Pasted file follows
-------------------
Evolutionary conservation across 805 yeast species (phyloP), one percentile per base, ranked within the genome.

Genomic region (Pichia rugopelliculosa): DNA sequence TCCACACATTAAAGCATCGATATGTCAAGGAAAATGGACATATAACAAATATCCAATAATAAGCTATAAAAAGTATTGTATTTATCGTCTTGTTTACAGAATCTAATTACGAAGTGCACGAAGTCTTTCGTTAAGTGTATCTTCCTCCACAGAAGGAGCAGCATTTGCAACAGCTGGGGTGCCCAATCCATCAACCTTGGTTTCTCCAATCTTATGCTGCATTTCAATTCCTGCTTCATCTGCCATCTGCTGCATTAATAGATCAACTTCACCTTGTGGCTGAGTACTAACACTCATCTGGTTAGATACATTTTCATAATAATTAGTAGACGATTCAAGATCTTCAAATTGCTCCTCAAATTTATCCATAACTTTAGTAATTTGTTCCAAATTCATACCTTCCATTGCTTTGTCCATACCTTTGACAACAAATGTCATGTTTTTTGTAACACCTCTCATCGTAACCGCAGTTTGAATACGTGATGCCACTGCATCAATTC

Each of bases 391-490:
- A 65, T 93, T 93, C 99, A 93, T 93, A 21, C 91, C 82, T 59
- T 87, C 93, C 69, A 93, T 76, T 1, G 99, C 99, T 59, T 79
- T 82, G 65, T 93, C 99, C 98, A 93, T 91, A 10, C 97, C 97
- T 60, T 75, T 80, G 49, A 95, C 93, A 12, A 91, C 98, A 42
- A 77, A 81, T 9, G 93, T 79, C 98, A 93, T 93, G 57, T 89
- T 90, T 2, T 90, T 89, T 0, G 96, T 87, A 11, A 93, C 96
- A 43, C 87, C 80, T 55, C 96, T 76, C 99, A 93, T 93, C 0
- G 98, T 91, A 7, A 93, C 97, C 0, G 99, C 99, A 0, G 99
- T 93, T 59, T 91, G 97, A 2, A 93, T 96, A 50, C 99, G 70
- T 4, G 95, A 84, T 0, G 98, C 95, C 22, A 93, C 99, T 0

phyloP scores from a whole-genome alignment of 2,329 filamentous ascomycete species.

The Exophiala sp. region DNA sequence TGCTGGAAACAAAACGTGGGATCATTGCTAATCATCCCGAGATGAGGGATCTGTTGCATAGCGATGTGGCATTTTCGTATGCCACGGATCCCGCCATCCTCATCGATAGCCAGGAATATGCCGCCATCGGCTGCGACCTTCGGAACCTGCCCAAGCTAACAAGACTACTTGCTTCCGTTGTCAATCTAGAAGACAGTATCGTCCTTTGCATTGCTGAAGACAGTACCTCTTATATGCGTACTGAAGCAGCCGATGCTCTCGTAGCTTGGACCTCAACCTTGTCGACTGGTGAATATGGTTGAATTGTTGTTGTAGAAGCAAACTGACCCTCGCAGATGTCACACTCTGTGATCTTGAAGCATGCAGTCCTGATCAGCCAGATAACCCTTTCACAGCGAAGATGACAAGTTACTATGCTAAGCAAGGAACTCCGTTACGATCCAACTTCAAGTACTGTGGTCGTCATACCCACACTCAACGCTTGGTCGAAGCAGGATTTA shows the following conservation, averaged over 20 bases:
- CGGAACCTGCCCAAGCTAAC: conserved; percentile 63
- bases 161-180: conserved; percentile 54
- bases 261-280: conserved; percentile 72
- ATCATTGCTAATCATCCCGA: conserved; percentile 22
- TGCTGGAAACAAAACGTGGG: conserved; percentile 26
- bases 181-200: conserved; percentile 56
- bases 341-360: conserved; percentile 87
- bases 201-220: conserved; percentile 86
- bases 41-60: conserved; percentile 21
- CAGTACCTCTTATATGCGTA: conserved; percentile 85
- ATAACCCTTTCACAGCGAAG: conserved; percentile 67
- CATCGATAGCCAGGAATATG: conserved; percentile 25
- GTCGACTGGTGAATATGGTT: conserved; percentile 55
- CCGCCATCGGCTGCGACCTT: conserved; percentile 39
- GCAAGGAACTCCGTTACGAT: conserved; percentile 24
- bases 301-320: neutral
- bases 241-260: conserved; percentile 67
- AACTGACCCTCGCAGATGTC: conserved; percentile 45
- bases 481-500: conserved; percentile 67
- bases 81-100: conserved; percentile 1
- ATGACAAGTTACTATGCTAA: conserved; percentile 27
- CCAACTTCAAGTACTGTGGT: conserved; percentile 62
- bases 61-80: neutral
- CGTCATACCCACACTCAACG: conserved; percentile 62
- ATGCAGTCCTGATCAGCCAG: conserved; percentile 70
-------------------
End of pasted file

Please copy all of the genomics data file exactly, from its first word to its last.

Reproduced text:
Evolutionary conservation across 805 yeast species (phyloP), one percentile per base, ranked within the genome.

Genomic region (Pichia rugopelliculosa): DNA sequence TCCACACATTAAAGCATCGATATGTCAAGGAAAATGGACATATAACAAATATCCAATAATAAGCTATAAAAAGTATTGTATTTATCGTCTTGTTTACAGAATCTAATTACGAAGTGCACGAAGTCTTTCGTTAAGTGTATCTTCCTCCACAGAAGGAGCAGCATTTGCAACAGCTGGGGTGCCCAATCCATCAACCTTGGTTTCTCCAATCTTATGCTGCATTTCAATTCCTGCTTCATCTGCCATCTGCTGCATTAATAGATCAACTTCACCTTGTGGCTGAGTACTAACACTCATCTGGTTAGATACATTTTCATAATAATTAGTAGACGATTCAAGATCTTCAAATTGCTCCTCAAATTTATCCATAACTTTAGTAATTTGTTCCAAATTCATACCTTCCATTGCTTTGTCCATACCTTTGACAACAAATGTCATGTTTTTTGTAACACCTCTCATCGTAACCGCAGTTTGAATACGTGATGCCACTGCATCAATTC

Each of bases 391-490:
- A 65, T 93, T 93, C 99, A 93, T 93, A 21, C 91, C 82, T 59
- T 87, C 93, C 69, A 93, T 76, T 1, G 99, C 99, T 59, T 79
- T 82, G 65, T 93, C 99, C 98, A 93, T 91, A 10, C 97, C 97
- T 60, T 75, T 80, G 49, A 95, C 93, A 12, A 91, C 98, A 42
- A 77, A 81, T 9, G 93, T 79, C 98, A 93, T 93, G 57, T 89
- T 90, T 2, T 90, T 89, T 0, G 96, T 87, A 11, A 93, C 96
- A 43, C 87, C 80, T 55, C 96, T 76, C 99, A 93, T 93, C 0
- G 98, T 91, A 7, A 93, C 97, C 0, G 99, C 99, A 0, G 99
- T 93, T 59, T 91, G 97, A 2, A 93, T 96, A 50, C 99, G 70
- T 4, G 95, A 84, T 0, G 98, C 95, C 22, A 93, C 99, T 0

phyloP scores from a whole-genome alignment of 2,329 filamentous ascomycete species.

The Exophiala sp. region DNA sequence TGCTGGAAACAAAACGTGGGATCATTGCTAATCATCCCGAGATGAGGGATCTGTTGCATAGCGATGTGGCATTTTCGTATGCCACGGATCCCGCCATCCTCATCGATAGCCAGGAATATGCCGCCATCGGCTGCGACCTTCGGAACCTGCCCAAGCTAACAAGACTACTTGCTTCCGTTGTCAATCTAGAAGACAGTATCGTCCTTTGCATTGCTGAAGACAGTACCTCTTATATGCGTACTGAAGCAGCCGATGCTCTCGTAGCTTGGACCTCAACCTTGTCGACTGGTGAATATGGTTGAATTGTTGTTGTAGAAGCAAACTGACCCTCGCAGATGTCACACTCTGTGATCTTGAAGCATGCAGTCCTGATCAGCCAGATAACCCTTTCACAGCGAAGATGACAAGTTACTATGCTAAGCAAGGAACTCCGTTACGATCCAACTTCAAGTACTGTGGTCGTCATACCCACACTCAACGCTTGGTCGAAGCAGGATTTA shows the following conservation, averaged over 20 bases:
- CGGAACCTGCCCAAGCTAAC: conserved; percentile 63
- bases 161-180: conserved; percentile 54
- bases 261-280: conserved; percentile 72
- ATCATTGCTAATCATCCCGA: conserved; percentile 22
- TGCTGGAAACAAAACGTGGG: conserved; percentile 26
- bases 181-200: conserved; percentile 56
- bases 341-360: conserved; percentile 87
- bases 201-220: conserved; percentile 86
- bases 41-60: conserved; percentile 21
- CAGTACCTCTTATATGCGTA: conserved; percentile 85
- ATAACCCTTTCACAGCGAAG: conserved; percentile 67
- CATCGATAGCCAGGAATATG: conserved; percentile 25
- GTCGACTGGTGAATATGGTT: conserved; percentile 55
- CCGCCATCGGCTGCGACCTT: conserved; percentile 39
- GCAAGGAACTCCGTTACGAT: conserved; percentile 24
- bases 301-320: neutral
- bases 241-260: conserved; percentile 67
- AACTGACCCTCGCAGATGTC: conserved; percentile 45
- bases 481-500: conserved; percentile 67
- bases 81-100: conserved; percentile 1
- ATGACAAGTTACTATGCTAA: conserved; percentile 27
- CCAACTTCAAGTACTGTGGT: conserved; percentile 62
- bases 61-80: neutral
- CGTCATACCCACACTCAACG: conserved; percentile 62
- ATGCAGTCCTGATCAGCCAG: conserved; percentile 70